Wrap This One Up

Over the past few years Christmas has been such an interesting holiday, for me. Interesting because I’ve had a hard time really feeling the joy and excitement of the season. It’s a little embarrassing to admit. As a Christian, this time of year is holy and sacred, it’s supposed to be full of joy! But as I mature in faith, celebrating Jesus’ birth has become just as important as his death and resurrection. They go hand in hand. It’s come to the point where I can’t really think of this time of year without also thinking of the sacrifice he made for me, and you.

It’s been a while since I really took the time to posture my heart and mind towards the coming of our King this time of year. I’ve known the story most of my life, but it’s been a while since I really had a fresh understanding and revelation about our tiny Savior and fully present in the story of Who he is.

However, this year is different and I think it’s sourced in a song and the posture of my heart. Before ever hear the song, Wrap This One Up by Christy Nockles, I heard the story. It captured my thoughts. I didn’t really dive in to studying, I just sat in awe. I sat in awe at how God so delicately orchestrated the story of Jesus. He orchestrates the story of our own lives the same way, every detail purposed.

You see, not far from where Jesus was born, is a place called Migdal-eder or Tower of the Flock. As temple worship in the Promised Land was established, a field just outside of Bethlehem was designated for sacrificial lambs to be raised. With at least two sacrifices per day, there would need to be over 700 lambs each year. When lambs reached one year old, they would make their way to the altar.

Special shepherds kept watch from the Tower of the Flock, caring for these sacrificial lambs. As ewes approached birth, shepherds would bring them in close, perhaps even inside. Upon the birth of a new male lamb, the shepherds would inspect the new baby for blemishes – designating the spotless ones for sacrifice. These sacrificial lambs would be wrapped up in swaddling clothes, keeping the sacred baby safe, warm and dry.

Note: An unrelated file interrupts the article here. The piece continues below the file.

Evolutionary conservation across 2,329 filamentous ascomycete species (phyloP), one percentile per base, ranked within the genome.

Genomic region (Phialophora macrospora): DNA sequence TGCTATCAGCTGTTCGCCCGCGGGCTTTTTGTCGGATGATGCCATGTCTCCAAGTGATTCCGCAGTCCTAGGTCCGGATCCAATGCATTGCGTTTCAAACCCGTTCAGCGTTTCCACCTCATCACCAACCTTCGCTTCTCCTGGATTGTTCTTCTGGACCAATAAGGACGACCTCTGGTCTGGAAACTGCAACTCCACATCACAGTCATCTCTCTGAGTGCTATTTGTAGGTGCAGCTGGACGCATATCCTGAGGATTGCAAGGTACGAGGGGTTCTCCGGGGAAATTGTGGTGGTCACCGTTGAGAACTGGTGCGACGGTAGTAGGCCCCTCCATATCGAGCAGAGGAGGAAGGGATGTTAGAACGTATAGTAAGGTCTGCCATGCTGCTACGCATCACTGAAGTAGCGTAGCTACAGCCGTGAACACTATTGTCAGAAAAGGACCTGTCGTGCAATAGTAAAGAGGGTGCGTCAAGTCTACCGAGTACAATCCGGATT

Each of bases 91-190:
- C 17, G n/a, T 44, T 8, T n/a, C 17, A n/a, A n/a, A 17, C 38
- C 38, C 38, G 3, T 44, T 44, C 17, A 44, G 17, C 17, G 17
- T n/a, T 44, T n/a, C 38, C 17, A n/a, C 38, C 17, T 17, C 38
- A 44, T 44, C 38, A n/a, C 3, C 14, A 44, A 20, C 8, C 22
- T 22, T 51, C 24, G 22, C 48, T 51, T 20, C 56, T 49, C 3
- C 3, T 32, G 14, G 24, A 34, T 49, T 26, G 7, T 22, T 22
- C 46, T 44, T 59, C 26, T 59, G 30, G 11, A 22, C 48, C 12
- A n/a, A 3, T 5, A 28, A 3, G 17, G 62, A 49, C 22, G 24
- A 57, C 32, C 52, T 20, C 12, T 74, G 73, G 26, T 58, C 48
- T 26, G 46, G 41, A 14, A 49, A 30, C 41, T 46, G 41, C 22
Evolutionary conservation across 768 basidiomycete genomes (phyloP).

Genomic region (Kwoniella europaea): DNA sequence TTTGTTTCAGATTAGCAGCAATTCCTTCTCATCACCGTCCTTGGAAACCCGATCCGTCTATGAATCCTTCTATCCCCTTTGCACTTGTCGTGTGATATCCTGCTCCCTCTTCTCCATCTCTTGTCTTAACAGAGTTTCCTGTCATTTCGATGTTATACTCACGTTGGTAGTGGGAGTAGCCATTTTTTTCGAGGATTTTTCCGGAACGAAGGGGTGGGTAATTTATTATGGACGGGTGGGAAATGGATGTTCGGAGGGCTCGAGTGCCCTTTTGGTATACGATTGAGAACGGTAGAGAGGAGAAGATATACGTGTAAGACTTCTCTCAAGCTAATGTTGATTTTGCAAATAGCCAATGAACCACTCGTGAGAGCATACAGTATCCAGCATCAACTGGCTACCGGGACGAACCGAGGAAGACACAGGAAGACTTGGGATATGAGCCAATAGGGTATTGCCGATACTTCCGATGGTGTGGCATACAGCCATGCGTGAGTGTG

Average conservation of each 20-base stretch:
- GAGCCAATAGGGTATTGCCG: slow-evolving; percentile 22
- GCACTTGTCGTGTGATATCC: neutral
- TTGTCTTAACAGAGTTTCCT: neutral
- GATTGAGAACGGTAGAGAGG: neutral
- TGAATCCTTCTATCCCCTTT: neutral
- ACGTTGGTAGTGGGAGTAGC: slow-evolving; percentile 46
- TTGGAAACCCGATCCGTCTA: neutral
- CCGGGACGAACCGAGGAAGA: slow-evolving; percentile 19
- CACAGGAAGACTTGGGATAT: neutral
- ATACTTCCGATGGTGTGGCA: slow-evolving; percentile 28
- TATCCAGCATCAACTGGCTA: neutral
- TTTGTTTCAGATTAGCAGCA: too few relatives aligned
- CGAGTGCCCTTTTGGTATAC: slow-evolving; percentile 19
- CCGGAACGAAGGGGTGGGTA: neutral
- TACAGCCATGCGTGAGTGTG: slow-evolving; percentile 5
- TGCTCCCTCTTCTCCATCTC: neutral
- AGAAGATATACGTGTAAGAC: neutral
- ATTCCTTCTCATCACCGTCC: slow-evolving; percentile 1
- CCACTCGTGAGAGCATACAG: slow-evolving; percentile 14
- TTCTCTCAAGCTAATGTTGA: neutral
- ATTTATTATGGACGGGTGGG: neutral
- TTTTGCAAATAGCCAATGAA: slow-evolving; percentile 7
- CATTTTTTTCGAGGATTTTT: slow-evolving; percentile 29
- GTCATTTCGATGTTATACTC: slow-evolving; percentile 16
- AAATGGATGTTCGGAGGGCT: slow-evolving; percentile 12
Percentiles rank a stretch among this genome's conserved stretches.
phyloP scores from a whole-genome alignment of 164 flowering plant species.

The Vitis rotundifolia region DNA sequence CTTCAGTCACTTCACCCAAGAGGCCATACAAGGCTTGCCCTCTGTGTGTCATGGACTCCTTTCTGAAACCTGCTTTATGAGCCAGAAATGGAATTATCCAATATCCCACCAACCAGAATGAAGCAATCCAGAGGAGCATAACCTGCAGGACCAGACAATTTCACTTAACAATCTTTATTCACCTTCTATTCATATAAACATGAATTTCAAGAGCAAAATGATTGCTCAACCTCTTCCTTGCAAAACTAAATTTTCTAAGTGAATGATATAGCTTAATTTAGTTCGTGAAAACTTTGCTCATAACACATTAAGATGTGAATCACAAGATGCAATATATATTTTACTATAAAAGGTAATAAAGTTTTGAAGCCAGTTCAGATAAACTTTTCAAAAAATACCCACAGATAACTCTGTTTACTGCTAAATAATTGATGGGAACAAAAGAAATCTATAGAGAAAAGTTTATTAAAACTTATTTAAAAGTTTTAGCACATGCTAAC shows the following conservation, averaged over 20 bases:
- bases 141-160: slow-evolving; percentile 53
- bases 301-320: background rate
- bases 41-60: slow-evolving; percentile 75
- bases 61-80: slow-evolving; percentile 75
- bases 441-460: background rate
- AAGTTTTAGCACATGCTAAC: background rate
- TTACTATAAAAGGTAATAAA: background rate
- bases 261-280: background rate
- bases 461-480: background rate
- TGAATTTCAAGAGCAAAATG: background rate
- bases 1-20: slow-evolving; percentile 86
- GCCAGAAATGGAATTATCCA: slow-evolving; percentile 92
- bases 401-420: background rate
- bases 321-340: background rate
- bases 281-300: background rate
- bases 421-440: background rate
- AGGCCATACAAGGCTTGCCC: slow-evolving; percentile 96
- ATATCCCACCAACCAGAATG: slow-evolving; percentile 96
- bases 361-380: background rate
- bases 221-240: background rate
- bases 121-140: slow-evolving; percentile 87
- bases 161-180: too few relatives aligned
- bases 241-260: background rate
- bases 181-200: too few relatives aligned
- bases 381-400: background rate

On the night of his birth, our Savior Jesus would be wrapped up by his momma. He was probably inspected and found to be perfect, complete. This song painted a picture of what it would have been like to be Mary, wrapping up her baby boy on that very night of his birth. Mary knew. She knew Jesus was Messiah, the Son of God. You see, as Mary wrapped up her baby – she was also wrapping up our Sacrificial Lamb.

“…but with the precious blood of Christ, like that of a lamb without defect or blemish. He was chosen before the foundation of the world but was revealed at the end of the times for you who through Him are believers in God, who raised Him from the dead and gave Him glory, so that your faith and hope are in God. 1 Peter 1:19-21 (HCSB)

Jesus would once again be wrapped up.  “So, Joseph took the body, wrapped it in clean, fine linen, and placed it in his new tomb, which he had cut into the rock. He left after rolling a great stone against the entrance of the tomb.” Matthew 27:59-60 (HCSB)